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greenwayLast week I wrote about the large and immediate cut to pedestrian and bike greenway funding in the NC Senate’s version of the budget.  Well that budget cut is still in the final version.  It’s delayed for some current projects, but puts NC on the road (not bikeway) to funding elimination.  Some folks who have contacted their Senators are getting the usual attempt-to-confuse-the-issue answers from their representatives.  The particular line is the old unpopular budget cutter’s saw, “flexibility.”  As in:  “Oh, we are giving cities flexibility to fund greenways out of other pots of money, so this really isn’t a cut that hurts.”  Well, there is a cut, it is to greenways, and it will mean less money for building stuff other than roads.

Don’t believe me?  Look at NC Senator Apodaca’s quote in Bruce Siceloff’s N+O story yesterday.  I’d say it about sums it up:

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SenateOne thing that’s become increasingly clear about the Senate “budget” bill that received final approval this morning is this: it’s a heckuva lot more than just a budget. As today’s edition of the Fitzsimon File highlights powerfully, a more apt moniker for the Appropriations Act of 2013 would be something like “the Right-Wing Legislative Catchall Act of 2013.” 

The darned thing includes a secretly-authored provision to move the State Bureau of Investigation, a new scheme to discourage hybrid and electric cars, a provision to funnel money to fake medical providers at so-called “crisis pregnancy centers,” a provision to eliminate meaningful legal representaion for incarcerated individuals that had been ordered by the courts, a provision to repeal the law that mandates “Education Lottery” proceeds go to education,  as well as disastrous plans to decimate early childhood education and the health care provided to pregnant women. There are, of course, dozens of others.

The bottom line: While no one is denying the conservative majority in the Senate its right to pass whatever legislation it wants to put forth, Senator Berger and his cronies ought to at least have the decency to hold timely, publicly-noticed discussions of the ideas that they are acting to make the law of the land before they’re passed.

Failing that, they ought to at least alter the inaccurate and incomplete name attached to the massive statutory overhaul they just passed.

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This just in from the Budget and Tax Center:

BTC Statement: Senate budget “fiscally irresponsible”
This budget harms the foundations of economic growth, sets stage for tax plan which will force most to pay more

RALEIGH (May 23, 2013) — The budget passed by the Senate today is fiscally irresponsible. Senators approved a spending plan without details on how they will pay for it. Instead, they put in a place-holder for their tax plan that will cost $770 million over two years, meaning higher taxes for middle- and low-income North Carolinians, and cuts to investments that are vital to our state’s economy.  Read More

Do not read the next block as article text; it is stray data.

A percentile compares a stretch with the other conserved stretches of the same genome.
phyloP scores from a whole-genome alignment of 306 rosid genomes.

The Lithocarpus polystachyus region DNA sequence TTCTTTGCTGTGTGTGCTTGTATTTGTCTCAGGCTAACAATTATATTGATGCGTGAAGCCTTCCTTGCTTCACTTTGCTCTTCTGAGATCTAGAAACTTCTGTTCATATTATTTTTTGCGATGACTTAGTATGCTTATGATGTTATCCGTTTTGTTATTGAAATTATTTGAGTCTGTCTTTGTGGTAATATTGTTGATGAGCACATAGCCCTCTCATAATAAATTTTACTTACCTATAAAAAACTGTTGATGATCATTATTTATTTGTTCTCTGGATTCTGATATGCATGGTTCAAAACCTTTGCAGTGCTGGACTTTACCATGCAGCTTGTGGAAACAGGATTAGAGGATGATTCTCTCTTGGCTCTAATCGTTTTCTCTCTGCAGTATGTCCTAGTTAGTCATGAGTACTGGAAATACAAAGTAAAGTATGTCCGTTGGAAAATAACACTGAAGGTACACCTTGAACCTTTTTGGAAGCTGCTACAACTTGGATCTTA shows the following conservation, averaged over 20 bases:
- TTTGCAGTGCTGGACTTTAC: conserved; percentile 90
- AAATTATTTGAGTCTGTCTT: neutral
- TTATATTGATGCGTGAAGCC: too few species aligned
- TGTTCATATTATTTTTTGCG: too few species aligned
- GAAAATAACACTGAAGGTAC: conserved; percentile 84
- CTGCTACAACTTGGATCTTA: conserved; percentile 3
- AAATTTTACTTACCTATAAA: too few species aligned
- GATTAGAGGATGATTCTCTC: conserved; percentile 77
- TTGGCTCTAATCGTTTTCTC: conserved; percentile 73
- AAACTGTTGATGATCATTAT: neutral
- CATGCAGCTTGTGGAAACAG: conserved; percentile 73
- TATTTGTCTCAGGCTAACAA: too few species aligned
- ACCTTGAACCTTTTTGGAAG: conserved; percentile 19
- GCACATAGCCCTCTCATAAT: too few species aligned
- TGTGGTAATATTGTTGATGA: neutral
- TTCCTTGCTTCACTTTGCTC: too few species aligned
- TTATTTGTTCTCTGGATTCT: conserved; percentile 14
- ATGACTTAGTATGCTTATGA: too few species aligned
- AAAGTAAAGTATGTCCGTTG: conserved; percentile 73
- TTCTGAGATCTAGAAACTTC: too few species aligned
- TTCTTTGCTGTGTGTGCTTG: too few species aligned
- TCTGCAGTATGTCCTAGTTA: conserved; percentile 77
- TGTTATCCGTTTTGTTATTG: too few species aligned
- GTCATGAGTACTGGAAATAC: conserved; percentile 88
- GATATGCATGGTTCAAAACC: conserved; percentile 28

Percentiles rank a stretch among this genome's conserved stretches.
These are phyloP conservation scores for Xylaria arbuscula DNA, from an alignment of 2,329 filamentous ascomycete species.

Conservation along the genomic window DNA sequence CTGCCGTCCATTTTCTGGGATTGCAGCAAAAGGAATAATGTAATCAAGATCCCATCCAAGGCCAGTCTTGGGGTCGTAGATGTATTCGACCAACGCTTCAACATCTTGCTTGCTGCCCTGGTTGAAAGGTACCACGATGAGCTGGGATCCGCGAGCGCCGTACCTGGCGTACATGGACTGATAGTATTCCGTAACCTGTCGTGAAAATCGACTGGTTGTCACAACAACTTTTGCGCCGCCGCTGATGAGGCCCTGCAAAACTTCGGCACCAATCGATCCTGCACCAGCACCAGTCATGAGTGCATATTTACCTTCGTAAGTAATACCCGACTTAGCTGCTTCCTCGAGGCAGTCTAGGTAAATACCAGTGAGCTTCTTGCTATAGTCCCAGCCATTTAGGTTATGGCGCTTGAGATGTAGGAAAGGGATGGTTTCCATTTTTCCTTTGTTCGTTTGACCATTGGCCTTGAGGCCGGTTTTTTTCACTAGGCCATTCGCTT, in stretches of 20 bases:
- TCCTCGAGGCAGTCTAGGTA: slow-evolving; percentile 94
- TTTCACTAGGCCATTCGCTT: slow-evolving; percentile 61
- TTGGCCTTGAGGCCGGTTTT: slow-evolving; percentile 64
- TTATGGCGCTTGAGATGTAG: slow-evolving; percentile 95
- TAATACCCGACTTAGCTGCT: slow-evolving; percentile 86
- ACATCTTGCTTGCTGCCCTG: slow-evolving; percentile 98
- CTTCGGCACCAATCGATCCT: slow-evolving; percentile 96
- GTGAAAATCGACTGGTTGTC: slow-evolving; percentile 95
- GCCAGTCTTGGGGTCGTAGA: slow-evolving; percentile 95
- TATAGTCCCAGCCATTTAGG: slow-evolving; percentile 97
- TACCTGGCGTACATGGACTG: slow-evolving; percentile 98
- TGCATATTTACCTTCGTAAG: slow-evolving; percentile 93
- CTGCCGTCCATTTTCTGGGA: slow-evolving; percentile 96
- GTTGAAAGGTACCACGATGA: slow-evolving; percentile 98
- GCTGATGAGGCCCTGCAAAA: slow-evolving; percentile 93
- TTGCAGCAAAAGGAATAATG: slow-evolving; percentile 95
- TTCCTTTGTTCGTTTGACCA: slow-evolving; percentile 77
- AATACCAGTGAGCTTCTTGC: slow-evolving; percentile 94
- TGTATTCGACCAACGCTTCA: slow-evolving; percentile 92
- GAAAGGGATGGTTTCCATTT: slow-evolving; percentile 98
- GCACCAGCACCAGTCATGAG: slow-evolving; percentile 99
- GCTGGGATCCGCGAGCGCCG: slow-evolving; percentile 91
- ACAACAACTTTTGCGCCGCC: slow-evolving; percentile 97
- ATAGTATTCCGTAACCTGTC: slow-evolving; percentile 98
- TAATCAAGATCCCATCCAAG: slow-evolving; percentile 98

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Phil BergerThe experts at the N.C. Budget and Tax Center will be out with more detailed analyses in the hours and days to come, but here are some preliminary takes on state Senate President Phil Berger’s big tax plan announcement/opening salvo in his race for the 2014 GOP U.S. Senate nomination:

#1 – Same ol’, same ol’ – This is what we had to wait more than four months for? After all the delays and big promises, all Berger and his aides could come up with was a plan to slash the state’s most progressive taxes (i.e. the personal income tax, the  corporate income tax and the inheritance tax) and raise more money from the tax that hits poor and middle class people the hardest — the sales tax. Oh, and since the plan won’t bring in the revenue necessary to keep government going at its already underfunded levels, the plan also contemplates lots more spending cuts to essential services. No wonder these guys are championing bills to raise class sizes and cut pre-K!

#2 – Perverting a good ideaRead More

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Phil BergerNorth Carolina Senate President Pro Tem Phil Berger was once a semi-reasonable guy. Conservative? Certainly. But during the first several years of his tenure in Raleigh, Berger mostly came across in a way you might expect from a middle-aged, small town, Republican lawyer: Traditional and pro-business, but pleasant, intelligent and friendly enough. Though progressives seldom found themselves agreeing with Berger, he was someone who with whom a person could have a discussion (and maybe even find some common ground).

Something happened in recent years, however, to the old Phil Berger. Especially since he became Senate leader and developed ambitions for higher office (either for himself or his kid), the old, semi-friendly small town lawyer has been replaced by a meaner, edgier, much more reactionary Phil Berger. Sometimes you almost feel as if you’re watching someone trying to play a role. His policies and policy statements are uniformly reactionary and harsh while those of his staff members are frequently even more extreme.

For a case in point, check out this story in today’s Fayetteville Observer. Read More